Things to do in Austria
No matter what the season, it is impossible to run out of things to do in Austria, whether you’re looking for ski slopes to hit in the winter or powerful historical sights to visit in the summer. Austria is chock full of stunning cathedral architecture. Stephansdom (or St. Stephen’s Cathedral) in Vienna is a marvel of Gothic architecture both inside and out, with dazzling stained-glass windows and a tiled roof decorated with chevrons and Austrian eagles. Vienna’s Schloss Schönbrunn is another can’t-miss sight – guided tours of the palace will take you through the grand legacy of the Habsburg family as you tour 26 sumptuous and perfectly preserved rooms. If you’re wondering what to do in Salzburg, the Festung Hohensalzburg is a main attraction. This 900-year-old military fortress is a powerful reminder of the country’s former military prowess and offers sweeping views of the Salzach River and the mountains. Salzburg’s marble, stucco and frescoed Schlosskonzerte music hall is also an exquisite venue for chamber-music concerts.
Snow bunnies looking for things to do in Austria should take note of the abundance of ski slopes and resort towns available for a winter visit. Some of the best ski towns in Austria include Heilegenblut, a small village whose easily accessible mountains attract tourists in both winter and summer; Semmering, a favorite among Vienna residents that offers fabulous ski slopes in winter as well as a relaxing spa; Bad Gastein, known for its 19th-century feel, its first-class skiing as well as its year-round therapeutic spas; Zell am See, famous for the sapphire-blue Zeller See lake and its picturesque snow-capped peaks; and Innsbruck, where you can visit the late-medieval old town and Habsburg palaces when you’re not hitting the slopes.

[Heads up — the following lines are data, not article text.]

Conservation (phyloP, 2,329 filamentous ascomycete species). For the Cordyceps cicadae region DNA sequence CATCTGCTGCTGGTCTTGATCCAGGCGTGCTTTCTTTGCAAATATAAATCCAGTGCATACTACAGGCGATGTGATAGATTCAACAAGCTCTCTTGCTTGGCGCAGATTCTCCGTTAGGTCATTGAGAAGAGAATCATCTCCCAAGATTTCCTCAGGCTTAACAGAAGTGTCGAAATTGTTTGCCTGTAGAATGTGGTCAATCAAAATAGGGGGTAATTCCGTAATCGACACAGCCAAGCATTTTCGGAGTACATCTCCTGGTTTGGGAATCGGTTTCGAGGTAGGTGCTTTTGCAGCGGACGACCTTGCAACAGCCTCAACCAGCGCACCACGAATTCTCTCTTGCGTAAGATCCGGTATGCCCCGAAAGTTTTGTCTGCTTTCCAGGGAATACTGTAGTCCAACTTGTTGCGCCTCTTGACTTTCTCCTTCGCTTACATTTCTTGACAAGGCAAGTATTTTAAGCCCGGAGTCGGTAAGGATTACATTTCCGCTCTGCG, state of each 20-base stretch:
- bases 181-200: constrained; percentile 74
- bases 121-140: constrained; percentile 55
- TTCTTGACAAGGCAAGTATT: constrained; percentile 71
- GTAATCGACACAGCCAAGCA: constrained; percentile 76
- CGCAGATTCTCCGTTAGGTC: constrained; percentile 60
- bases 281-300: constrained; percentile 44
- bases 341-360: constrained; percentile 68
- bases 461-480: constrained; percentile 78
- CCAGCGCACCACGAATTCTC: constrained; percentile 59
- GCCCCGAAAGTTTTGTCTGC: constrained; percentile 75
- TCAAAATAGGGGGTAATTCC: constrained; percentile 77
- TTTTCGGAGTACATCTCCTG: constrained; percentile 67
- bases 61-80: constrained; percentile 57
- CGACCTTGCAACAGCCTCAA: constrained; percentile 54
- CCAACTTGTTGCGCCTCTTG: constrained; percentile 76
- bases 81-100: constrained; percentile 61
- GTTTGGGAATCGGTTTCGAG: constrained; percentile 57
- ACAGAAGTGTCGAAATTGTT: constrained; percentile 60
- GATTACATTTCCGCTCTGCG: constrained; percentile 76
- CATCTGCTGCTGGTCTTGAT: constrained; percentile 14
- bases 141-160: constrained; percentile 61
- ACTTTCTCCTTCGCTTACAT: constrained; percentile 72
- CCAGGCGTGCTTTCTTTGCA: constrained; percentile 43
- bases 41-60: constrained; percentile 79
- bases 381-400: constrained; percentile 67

Tickets for the New Year's concert are awarded by lottery a year in advance.
Many possessions of the Hapsburgs, as well as period rooms from two centuries of Austrian design.
The city of Haydn and Strauss invites choirs from around the world—more than three-dozen Advent season concerts—to perform Christmas music in the Rathaus every weekend (Friday to Sunday) from late November to Dec. 24 as part of the festival.
The Tanzschule Elmayer Dance School was established in 1919 by Willy Elmayer von Vestenbrugg, a former officer of the Austrian Imperial Army.
Erwin Poller will arrange picnic-style lunches of regional cheeses, cured meats, pickled walnuts, and the Grüner Veltliner and Gewürztraminer that put him on the map for any wine-tourist.
The confectionary-bakery’s specialties (such as rhubarb strudel) have been served for 200 years.
Numerous works by Klimt (including his masterpiece, The Kiss), Egon Schiele, and Oskar Kokoschka.
What to Expect:Vienna's venerable Christkindlmarkt on Rathausplatz flings open its stall shutters in mid-November, and three million visitors flock here each year for beeswax candles, wooden toys, and glass ornaments.
After an initial consultation, an on-staff physician prescribes everything from mental coaching to muscle-soothing techniques for the eight-day Burnout Prevention package.
Take a vinegar tasting at this picturesque farm with hikers seated outside on benches by tables with red-and-white-checked oilcloth. If vinegar isn't your thing, go for the views of the Danube Valley and the mountains of the Waldriertel.
This Neoclassical style palace-turned-art museum was built in 1744. Twenty-one Habsburg staterooms, such as the Hall of the Muses, are decorated with Albertina Gold, which is gold leaf made with a blend of gold, copper, and silver alloys.
What to Expect: Salzburg's Christkindlmarkt is one of Europe's oldest markets; there are documents from the 15th century describing the fine crafts being sold by elderly women in front of the Salzburg cathedral during Advent season.